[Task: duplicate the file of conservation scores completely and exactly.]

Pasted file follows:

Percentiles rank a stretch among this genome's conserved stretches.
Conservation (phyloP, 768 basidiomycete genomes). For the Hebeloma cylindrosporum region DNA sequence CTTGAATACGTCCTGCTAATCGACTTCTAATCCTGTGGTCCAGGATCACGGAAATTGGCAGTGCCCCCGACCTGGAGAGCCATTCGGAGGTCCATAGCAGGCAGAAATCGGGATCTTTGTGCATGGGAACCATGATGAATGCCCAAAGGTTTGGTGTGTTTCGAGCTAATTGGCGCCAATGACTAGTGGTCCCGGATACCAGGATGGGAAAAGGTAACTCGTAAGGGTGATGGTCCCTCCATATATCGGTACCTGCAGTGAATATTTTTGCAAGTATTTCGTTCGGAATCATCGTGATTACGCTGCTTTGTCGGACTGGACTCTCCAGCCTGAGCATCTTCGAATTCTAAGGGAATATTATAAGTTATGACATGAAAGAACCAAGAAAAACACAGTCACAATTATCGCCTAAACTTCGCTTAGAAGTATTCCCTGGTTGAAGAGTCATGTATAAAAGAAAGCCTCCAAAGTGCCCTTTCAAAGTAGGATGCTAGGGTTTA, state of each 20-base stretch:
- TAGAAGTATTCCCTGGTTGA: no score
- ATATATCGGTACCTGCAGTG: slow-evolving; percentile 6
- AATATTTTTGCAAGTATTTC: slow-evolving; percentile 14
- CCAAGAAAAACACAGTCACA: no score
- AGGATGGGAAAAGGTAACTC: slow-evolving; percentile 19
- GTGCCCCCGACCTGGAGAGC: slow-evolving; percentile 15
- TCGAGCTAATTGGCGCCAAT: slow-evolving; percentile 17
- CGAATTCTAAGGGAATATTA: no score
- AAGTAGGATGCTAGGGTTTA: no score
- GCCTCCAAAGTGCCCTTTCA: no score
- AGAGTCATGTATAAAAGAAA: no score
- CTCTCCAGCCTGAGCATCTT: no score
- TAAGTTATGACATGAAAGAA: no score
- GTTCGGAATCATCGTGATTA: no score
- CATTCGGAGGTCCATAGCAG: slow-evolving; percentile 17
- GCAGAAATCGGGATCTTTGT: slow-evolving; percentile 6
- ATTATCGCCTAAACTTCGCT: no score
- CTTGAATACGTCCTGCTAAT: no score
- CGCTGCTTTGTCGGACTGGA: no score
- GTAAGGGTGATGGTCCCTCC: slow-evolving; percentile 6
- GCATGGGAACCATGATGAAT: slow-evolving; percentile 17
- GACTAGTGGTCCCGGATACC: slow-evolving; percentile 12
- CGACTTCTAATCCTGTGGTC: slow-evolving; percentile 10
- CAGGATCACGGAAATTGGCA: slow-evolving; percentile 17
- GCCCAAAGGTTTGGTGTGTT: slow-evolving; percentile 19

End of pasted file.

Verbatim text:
Percentiles rank a stretch among this genome's conserved stretches.
Conservation (phyloP, 768 basidiomycete genomes). For the Hebeloma cylindrosporum region DNA sequence CTTGAATACGTCCTGCTAATCGACTTCTAATCCTGTGGTCCAGGATCACGGAAATTGGCAGTGCCCCCGACCTGGAGAGCCATTCGGAGGTCCATAGCAGGCAGAAATCGGGATCTTTGTGCATGGGAACCATGATGAATGCCCAAAGGTTTGGTGTGTTTCGAGCTAATTGGCGCCAATGACTAGTGGTCCCGGATACCAGGATGGGAAAAGGTAACTCGTAAGGGTGATGGTCCCTCCATATATCGGTACCTGCAGTGAATATTTTTGCAAGTATTTCGTTCGGAATCATCGTGATTACGCTGCTTTGTCGGACTGGACTCTCCAGCCTGAGCATCTTCGAATTCTAAGGGAATATTATAAGTTATGACATGAAAGAACCAAGAAAAACACAGTCACAATTATCGCCTAAACTTCGCTTAGAAGTATTCCCTGGTTGAAGAGTCATGTATAAAAGAAAGCCTCCAAAGTGCCCTTTCAAAGTAGGATGCTAGGGTTTA, state of each 20-base stretch:
- TAGAAGTATTCCCTGGTTGA: no score
- ATATATCGGTACCTGCAGTG: slow-evolving; percentile 6
- AATATTTTTGCAAGTATTTC: slow-evolving; percentile 14
- CCAAGAAAAACACAGTCACA: no score
- AGGATGGGAAAAGGTAACTC: slow-evolving; percentile 19
- GTGCCCCCGACCTGGAGAGC: slow-evolving; percentile 15
- TCGAGCTAATTGGCGCCAAT: slow-evolving; percentile 17
- CGAATTCTAAGGGAATATTA: no score
- AAGTAGGATGCTAGGGTTTA: no score
- GCCTCCAAAGTGCCCTTTCA: no score
- AGAGTCATGTATAAAAGAAA: no score
- CTCTCCAGCCTGAGCATCTT: no score
- TAAGTTATGACATGAAAGAA: no score
- GTTCGGAATCATCGTGATTA: no score
- CATTCGGAGGTCCATAGCAG: slow-evolving; percentile 17
- GCAGAAATCGGGATCTTTGT: slow-evolving; percentile 6
- ATTATCGCCTAAACTTCGCT: no score
- CTTGAATACGTCCTGCTAAT: no score
- CGCTGCTTTGTCGGACTGGA: no score
- GTAAGGGTGATGGTCCCTCC: slow-evolving; percentile 6
- GCATGGGAACCATGATGAAT: slow-evolving; percentile 17
- GACTAGTGGTCCCGGATACC: slow-evolving; percentile 12
- CGACTTCTAATCCTGTGGTC: slow-evolving; percentile 10
- CAGGATCACGGAAATTGGCA: slow-evolving; percentile 17
- GCCCAAAGGTTTGGTGTGTT: slow-evolving; percentile 19